Why did I write this blog?
Mand behaviours seem to be a constant subject for pet parents. Either because they want to teach them to their dogs, or because a dog has chosen a rather… inconvenient behaviour to mand for different needs. Often self-chosen mand behaviours turn into demand behaviours which can be super overwhelming for the pet parent because it’s so difficult to change. To fix. And I get that. That’s why I’m here to tell you that it’s not, and of course, I’m going to explain how along the way.
What is a mand?
A mand a behaviour that makes it possible for a dog to achieve what he wants or needs in a given situation. A classic example of a mand behaviour, is ringing bells to go potty. This is often taught by the humans, and sometimes it backfires because ringing the bell could also lead to great fun outdoors and play, so we can’t fault the dog for trying. I have personally never utilised the bells because they require learning an additional skill to effectively turn them into a mand, and I’m lazy, but if you want bells, please do not let anyone stand in your way. One of the more common mand behaviours that often turn into demanding behaviour is barking. To my luck, I have never lived with a demand barker, but I have offered hugs, support, and guidance to those who do. Currently, I live with a dog that used to have a demand-walk all over you behaviour when she wanted food and while it’s not the end of the world with a 10-kilo dog, it was still fairly annoying, so we changed that.
Why should I cultivate mands?
Because mands makes living with your dog so much easier. At the present time, Akira has mands for food, walks, directions, treating her allergy break out and much more. It may sound like a lot of work, but I promise you it’s not, and it will help you live a comfortable life with your companion as your communication turns from one to two sided. You may also ponder why I chose the word cultivate above, and not train, and the simple answer is that I prefer working on behaviours that already exist within my dogs. Dogs are stellar communicators and they do have a lot to say, if we care to listen.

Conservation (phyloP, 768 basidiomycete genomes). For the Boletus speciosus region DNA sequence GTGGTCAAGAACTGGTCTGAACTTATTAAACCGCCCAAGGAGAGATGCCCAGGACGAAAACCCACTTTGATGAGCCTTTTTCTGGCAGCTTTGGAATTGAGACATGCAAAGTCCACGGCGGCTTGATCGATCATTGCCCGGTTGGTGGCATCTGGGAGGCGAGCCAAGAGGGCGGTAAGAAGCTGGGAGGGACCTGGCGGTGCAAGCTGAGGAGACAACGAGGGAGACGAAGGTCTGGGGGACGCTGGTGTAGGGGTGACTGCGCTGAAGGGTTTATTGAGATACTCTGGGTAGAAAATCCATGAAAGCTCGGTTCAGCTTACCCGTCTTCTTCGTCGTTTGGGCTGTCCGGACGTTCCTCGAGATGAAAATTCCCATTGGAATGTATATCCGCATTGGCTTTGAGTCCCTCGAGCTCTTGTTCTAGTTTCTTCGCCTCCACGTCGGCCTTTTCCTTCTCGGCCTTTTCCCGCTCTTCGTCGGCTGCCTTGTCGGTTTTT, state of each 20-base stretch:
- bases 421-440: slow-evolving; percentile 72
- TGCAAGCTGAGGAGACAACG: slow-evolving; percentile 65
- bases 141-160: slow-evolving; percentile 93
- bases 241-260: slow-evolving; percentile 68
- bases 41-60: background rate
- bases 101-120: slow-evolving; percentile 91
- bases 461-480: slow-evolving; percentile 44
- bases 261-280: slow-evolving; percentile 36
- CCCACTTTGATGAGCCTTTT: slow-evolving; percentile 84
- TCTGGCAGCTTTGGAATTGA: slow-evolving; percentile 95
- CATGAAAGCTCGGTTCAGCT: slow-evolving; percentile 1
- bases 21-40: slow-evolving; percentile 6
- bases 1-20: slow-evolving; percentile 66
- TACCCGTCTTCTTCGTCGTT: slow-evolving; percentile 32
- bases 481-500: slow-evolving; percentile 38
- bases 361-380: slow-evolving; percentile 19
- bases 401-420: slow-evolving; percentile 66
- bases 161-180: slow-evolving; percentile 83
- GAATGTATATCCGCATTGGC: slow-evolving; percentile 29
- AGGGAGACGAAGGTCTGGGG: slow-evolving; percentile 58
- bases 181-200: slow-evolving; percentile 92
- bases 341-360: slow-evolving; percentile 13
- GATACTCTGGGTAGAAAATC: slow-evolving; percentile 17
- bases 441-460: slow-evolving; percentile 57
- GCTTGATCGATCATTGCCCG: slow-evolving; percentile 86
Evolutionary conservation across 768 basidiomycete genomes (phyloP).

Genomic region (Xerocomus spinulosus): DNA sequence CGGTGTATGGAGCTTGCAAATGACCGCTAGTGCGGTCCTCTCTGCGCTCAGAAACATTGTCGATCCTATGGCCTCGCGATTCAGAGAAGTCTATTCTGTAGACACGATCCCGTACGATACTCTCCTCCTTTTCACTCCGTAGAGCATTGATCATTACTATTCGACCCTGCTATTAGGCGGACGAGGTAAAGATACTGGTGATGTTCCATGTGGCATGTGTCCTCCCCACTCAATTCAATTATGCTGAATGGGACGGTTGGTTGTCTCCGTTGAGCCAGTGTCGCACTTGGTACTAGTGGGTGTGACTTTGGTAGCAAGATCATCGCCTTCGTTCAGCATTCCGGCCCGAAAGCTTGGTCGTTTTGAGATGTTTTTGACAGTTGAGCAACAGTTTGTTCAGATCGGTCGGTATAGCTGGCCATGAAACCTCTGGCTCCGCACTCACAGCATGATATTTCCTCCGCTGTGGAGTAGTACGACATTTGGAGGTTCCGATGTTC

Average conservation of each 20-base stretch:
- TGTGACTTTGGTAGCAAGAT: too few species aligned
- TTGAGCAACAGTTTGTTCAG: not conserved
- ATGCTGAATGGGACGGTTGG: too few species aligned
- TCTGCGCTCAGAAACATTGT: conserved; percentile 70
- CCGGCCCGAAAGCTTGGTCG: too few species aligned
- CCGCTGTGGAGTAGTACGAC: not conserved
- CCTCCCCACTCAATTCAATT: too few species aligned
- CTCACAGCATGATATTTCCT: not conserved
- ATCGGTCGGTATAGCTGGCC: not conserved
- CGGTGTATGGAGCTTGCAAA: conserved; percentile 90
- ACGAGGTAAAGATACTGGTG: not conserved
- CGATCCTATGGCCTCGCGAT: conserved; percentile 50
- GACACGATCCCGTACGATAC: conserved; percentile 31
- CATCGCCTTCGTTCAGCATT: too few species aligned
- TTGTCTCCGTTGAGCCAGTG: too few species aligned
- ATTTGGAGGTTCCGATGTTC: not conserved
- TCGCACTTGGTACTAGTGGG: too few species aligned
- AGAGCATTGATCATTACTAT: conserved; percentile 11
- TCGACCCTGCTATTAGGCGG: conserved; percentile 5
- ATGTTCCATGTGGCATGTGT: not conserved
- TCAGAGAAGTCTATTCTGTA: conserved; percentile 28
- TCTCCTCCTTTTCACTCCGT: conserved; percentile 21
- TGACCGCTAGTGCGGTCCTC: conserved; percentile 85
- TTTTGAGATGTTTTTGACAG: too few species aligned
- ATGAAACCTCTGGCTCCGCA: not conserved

Cultivating a mand from scratch
This is my favourite, and the one that takes the absolute least work. Let’s say you want your dog to have a signal for going out on a walk because that is a super handy thing for your dog to be able to request. For this, you’ll have to do the following:
- Observe your dog around the times you usually go for walks. Pay attention to the behaviours he displays and pick one. Write down if necessary. You can also choose another random behaviour that happens during the day, but choosing one that already happens in the context makes the job easier.
- When the chosen behaviour happens the next time, get off your feet and take your dog for a walk. I like to pair this with a cue to tell my dog that I will grant her wishes. It’s usually “okay then”.
- (Optional) If necessary, you can create a decline cue. Creating a decline is rather simple. Give your cue. Mine is “not right now” and ask the dog to go lie down and resume your activity.